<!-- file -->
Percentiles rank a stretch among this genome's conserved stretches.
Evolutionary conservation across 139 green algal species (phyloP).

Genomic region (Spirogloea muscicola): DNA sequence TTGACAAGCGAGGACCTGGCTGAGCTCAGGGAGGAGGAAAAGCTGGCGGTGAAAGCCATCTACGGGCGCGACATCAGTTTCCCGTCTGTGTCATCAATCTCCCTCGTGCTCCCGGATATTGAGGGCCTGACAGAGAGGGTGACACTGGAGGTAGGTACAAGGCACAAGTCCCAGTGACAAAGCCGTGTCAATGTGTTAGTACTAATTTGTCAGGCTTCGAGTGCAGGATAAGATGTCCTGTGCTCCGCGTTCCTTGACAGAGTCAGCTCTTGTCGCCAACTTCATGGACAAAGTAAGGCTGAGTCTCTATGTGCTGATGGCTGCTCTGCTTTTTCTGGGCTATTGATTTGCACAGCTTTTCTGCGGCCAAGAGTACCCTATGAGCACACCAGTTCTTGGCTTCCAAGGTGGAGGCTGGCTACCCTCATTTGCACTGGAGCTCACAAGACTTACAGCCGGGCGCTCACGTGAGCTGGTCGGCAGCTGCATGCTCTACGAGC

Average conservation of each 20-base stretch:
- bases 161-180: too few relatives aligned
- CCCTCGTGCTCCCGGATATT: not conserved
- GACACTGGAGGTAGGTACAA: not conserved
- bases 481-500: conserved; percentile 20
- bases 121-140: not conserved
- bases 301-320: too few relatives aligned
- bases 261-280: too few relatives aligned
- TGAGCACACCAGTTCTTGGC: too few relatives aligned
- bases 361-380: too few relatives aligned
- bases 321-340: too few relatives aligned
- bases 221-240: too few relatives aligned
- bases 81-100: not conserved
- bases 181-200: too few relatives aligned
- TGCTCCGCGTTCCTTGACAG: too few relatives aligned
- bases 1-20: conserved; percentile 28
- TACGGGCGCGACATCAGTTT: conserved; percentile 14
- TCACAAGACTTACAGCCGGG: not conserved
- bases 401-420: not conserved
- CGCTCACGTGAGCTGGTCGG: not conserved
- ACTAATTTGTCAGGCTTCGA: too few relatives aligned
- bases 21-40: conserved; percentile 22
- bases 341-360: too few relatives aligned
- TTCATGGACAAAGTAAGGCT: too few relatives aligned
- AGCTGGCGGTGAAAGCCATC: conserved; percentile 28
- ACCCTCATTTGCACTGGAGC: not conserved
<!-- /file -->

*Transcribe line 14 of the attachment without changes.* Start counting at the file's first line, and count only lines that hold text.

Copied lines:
- bases 321-340: too few relatives aligned